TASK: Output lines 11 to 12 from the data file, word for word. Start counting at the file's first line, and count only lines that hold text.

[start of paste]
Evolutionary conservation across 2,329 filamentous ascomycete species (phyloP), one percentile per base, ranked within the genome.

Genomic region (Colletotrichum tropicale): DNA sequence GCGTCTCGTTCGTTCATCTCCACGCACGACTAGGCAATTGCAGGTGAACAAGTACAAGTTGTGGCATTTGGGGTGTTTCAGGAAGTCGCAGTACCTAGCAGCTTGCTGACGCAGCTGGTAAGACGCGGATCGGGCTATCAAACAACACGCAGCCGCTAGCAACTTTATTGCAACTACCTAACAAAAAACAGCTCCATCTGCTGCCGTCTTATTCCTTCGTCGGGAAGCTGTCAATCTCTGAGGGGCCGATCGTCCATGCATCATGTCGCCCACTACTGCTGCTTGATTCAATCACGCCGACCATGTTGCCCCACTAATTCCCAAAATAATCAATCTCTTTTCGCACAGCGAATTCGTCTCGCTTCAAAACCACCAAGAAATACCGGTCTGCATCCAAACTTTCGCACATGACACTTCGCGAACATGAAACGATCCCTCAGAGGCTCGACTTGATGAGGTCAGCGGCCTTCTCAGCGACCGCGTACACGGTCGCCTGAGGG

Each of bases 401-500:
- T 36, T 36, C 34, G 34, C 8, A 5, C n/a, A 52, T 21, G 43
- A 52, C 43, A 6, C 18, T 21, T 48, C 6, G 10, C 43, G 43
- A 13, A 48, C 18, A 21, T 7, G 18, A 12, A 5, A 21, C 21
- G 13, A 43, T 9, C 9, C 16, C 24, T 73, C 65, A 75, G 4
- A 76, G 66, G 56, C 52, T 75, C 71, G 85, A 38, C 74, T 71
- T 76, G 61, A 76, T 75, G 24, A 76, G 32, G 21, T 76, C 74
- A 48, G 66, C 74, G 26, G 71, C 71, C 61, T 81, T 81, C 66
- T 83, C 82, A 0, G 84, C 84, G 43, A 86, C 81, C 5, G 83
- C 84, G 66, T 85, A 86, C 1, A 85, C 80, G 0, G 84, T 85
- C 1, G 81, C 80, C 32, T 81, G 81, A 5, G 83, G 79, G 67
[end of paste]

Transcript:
- T 83, C 82, A 0, G 84, C 84, G 43, A 86, C 81, C 5, G 83
- C 84, G 66, T 85, A 86, C 1, A 85, C 80, G 0, G 84, T 85